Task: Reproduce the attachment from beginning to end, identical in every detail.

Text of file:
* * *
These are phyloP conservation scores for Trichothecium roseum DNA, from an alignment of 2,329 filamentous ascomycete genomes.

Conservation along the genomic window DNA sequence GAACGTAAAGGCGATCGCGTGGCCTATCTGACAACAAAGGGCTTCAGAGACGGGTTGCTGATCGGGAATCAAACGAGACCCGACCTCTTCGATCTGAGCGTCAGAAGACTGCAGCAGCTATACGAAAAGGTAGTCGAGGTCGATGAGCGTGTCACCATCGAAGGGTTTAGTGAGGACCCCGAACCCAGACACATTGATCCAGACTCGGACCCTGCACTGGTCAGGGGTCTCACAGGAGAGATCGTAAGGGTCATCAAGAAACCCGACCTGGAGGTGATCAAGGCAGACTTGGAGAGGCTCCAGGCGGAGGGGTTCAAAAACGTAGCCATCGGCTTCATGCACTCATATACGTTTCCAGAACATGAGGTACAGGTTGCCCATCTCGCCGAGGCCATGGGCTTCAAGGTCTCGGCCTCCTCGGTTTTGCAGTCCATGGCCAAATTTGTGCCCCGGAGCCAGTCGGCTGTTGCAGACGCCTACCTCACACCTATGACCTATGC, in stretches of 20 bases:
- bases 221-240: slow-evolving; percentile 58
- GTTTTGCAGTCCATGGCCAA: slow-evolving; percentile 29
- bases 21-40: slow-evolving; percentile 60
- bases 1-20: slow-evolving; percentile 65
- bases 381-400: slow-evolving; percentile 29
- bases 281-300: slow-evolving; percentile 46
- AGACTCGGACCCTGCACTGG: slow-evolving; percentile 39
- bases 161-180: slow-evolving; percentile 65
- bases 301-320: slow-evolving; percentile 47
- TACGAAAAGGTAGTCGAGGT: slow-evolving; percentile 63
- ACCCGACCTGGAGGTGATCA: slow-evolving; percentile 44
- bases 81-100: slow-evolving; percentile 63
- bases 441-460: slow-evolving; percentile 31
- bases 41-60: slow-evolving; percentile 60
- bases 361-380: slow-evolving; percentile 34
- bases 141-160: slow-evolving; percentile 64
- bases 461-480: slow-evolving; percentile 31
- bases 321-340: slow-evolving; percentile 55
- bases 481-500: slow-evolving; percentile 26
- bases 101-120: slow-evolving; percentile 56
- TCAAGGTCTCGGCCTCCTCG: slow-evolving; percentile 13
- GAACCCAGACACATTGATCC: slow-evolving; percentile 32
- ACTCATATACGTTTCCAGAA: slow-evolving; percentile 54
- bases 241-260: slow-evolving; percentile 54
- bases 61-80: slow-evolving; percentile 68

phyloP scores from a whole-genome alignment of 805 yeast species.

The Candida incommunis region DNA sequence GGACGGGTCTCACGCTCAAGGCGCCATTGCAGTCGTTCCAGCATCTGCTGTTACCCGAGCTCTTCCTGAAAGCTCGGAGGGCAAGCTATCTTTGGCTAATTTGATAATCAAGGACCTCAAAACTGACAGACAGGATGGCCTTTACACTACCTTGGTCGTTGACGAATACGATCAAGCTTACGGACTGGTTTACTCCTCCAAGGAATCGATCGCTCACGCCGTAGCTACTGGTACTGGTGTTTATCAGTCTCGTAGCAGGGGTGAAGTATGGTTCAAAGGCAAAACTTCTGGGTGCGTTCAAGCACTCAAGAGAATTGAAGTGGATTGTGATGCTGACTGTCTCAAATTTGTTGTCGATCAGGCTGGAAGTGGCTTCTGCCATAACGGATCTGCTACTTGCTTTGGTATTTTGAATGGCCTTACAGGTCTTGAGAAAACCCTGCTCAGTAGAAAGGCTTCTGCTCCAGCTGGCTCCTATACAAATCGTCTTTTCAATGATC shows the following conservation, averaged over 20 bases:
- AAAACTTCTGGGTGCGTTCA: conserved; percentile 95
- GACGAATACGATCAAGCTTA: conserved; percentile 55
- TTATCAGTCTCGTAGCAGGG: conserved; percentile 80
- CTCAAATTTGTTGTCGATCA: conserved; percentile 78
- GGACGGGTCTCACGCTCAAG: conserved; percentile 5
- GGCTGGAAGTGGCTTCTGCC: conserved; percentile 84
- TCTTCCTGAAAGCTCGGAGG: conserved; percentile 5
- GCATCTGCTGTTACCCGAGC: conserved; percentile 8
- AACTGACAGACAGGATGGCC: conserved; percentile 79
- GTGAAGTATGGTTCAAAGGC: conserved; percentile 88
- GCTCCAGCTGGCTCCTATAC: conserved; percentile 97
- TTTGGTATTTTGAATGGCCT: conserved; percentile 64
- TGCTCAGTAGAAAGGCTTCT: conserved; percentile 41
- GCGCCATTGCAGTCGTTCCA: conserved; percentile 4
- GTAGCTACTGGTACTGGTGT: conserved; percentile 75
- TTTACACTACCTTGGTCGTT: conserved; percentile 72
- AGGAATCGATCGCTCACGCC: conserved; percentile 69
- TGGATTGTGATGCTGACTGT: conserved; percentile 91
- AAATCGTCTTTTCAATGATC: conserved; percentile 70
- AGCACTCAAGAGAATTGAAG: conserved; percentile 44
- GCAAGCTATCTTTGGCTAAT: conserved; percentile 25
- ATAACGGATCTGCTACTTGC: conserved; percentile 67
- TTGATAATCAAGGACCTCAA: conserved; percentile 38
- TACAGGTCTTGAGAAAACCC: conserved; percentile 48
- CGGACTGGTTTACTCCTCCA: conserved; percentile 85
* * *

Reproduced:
These are phyloP conservation scores for Trichothecium roseum DNA, from an alignment of 2,329 filamentous ascomycete genomes.

Conservation along the genomic window DNA sequence GAACGTAAAGGCGATCGCGTGGCCTATCTGACAACAAAGGGCTTCAGAGACGGGTTGCTGATCGGGAATCAAACGAGACCCGACCTCTTCGATCTGAGCGTCAGAAGACTGCAGCAGCTATACGAAAAGGTAGTCGAGGTCGATGAGCGTGTCACCATCGAAGGGTTTAGTGAGGACCCCGAACCCAGACACATTGATCCAGACTCGGACCCTGCACTGGTCAGGGGTCTCACAGGAGAGATCGTAAGGGTCATCAAGAAACCCGACCTGGAGGTGATCAAGGCAGACTTGGAGAGGCTCCAGGCGGAGGGGTTCAAAAACGTAGCCATCGGCTTCATGCACTCATATACGTTTCCAGAACATGAGGTACAGGTTGCCCATCTCGCCGAGGCCATGGGCTTCAAGGTCTCGGCCTCCTCGGTTTTGCAGTCCATGGCCAAATTTGTGCCCCGGAGCCAGTCGGCTGTTGCAGACGCCTACCTCACACCTATGACCTATGC, in stretches of 20 bases:
- bases 221-240: slow-evolving; percentile 58
- GTTTTGCAGTCCATGGCCAA: slow-evolving; percentile 29
- bases 21-40: slow-evolving; percentile 60
- bases 1-20: slow-evolving; percentile 65
- bases 381-400: slow-evolving; percentile 29
- bases 281-300: slow-evolving; percentile 46
- AGACTCGGACCCTGCACTGG: slow-evolving; percentile 39
- bases 161-180: slow-evolving; percentile 65
- bases 301-320: slow-evolving; percentile 47
- TACGAAAAGGTAGTCGAGGT: slow-evolving; percentile 63
- ACCCGACCTGGAGGTGATCA: slow-evolving; percentile 44
- bases 81-100: slow-evolving; percentile 63
- bases 441-460: slow-evolving; percentile 31
- bases 41-60: slow-evolving; percentile 60
- bases 361-380: slow-evolving; percentile 34
- bases 141-160: slow-evolving; percentile 64
- bases 461-480: slow-evolving; percentile 31
- bases 321-340: slow-evolving; percentile 55
- bases 481-500: slow-evolving; percentile 26
- bases 101-120: slow-evolving; percentile 56
- TCAAGGTCTCGGCCTCCTCG: slow-evolving; percentile 13
- GAACCCAGACACATTGATCC: slow-evolving; percentile 32
- ACTCATATACGTTTCCAGAA: slow-evolving; percentile 54
- bases 241-260: slow-evolving; percentile 54
- bases 61-80: slow-evolving; percentile 68

phyloP scores from a whole-genome alignment of 805 yeast species.

The Candida incommunis region DNA sequence GGACGGGTCTCACGCTCAAGGCGCCATTGCAGTCGTTCCAGCATCTGCTGTTACCCGAGCTCTTCCTGAAAGCTCGGAGGGCAAGCTATCTTTGGCTAATTTGATAATCAAGGACCTCAAAACTGACAGACAGGATGGCCTTTACACTACCTTGGTCGTTGACGAATACGATCAAGCTTACGGACTGGTTTACTCCTCCAAGGAATCGATCGCTCACGCCGTAGCTACTGGTACTGGTGTTTATCAGTCTCGTAGCAGGGGTGAAGTATGGTTCAAAGGCAAAACTTCTGGGTGCGTTCAAGCACTCAAGAGAATTGAAGTGGATTGTGATGCTGACTGTCTCAAATTTGTTGTCGATCAGGCTGGAAGTGGCTTCTGCCATAACGGATCTGCTACTTGCTTTGGTATTTTGAATGGCCTTACAGGTCTTGAGAAAACCCTGCTCAGTAGAAAGGCTTCTGCTCCAGCTGGCTCCTATACAAATCGTCTTTTCAATGATC shows the following conservation, averaged over 20 bases:
- AAAACTTCTGGGTGCGTTCA: conserved; percentile 95
- GACGAATACGATCAAGCTTA: conserved; percentile 55
- TTATCAGTCTCGTAGCAGGG: conserved; percentile 80
- CTCAAATTTGTTGTCGATCA: conserved; percentile 78
- GGACGGGTCTCACGCTCAAG: conserved; percentile 5
- GGCTGGAAGTGGCTTCTGCC: conserved; percentile 84
- TCTTCCTGAAAGCTCGGAGG: conserved; percentile 5
- GCATCTGCTGTTACCCGAGC: conserved; percentile 8
- AACTGACAGACAGGATGGCC: conserved; percentile 79
- GTGAAGTATGGTTCAAAGGC: conserved; percentile 88
- GCTCCAGCTGGCTCCTATAC: conserved; percentile 97
- TTTGGTATTTTGAATGGCCT: conserved; percentile 64
- TGCTCAGTAGAAAGGCTTCT: conserved; percentile 41
- GCGCCATTGCAGTCGTTCCA: conserved; percentile 4
- GTAGCTACTGGTACTGGTGT: conserved; percentile 75
- TTTACACTACCTTGGTCGTT: conserved; percentile 72
- AGGAATCGATCGCTCACGCC: conserved; percentile 69
- TGGATTGTGATGCTGACTGT: conserved; percentile 91
- AAATCGTCTTTTCAATGATC: conserved; percentile 70
- AGCACTCAAGAGAATTGAAG: conserved; percentile 44
- GCAAGCTATCTTTGGCTAAT: conserved; percentile 25
- ATAACGGATCTGCTACTTGC: conserved; percentile 67
- TTGATAATCAAGGACCTCAA: conserved; percentile 38
- TACAGGTCTTGAGAAAACCC: conserved; percentile 48
- CGGACTGGTTTACTCCTCCA: conserved; percentile 85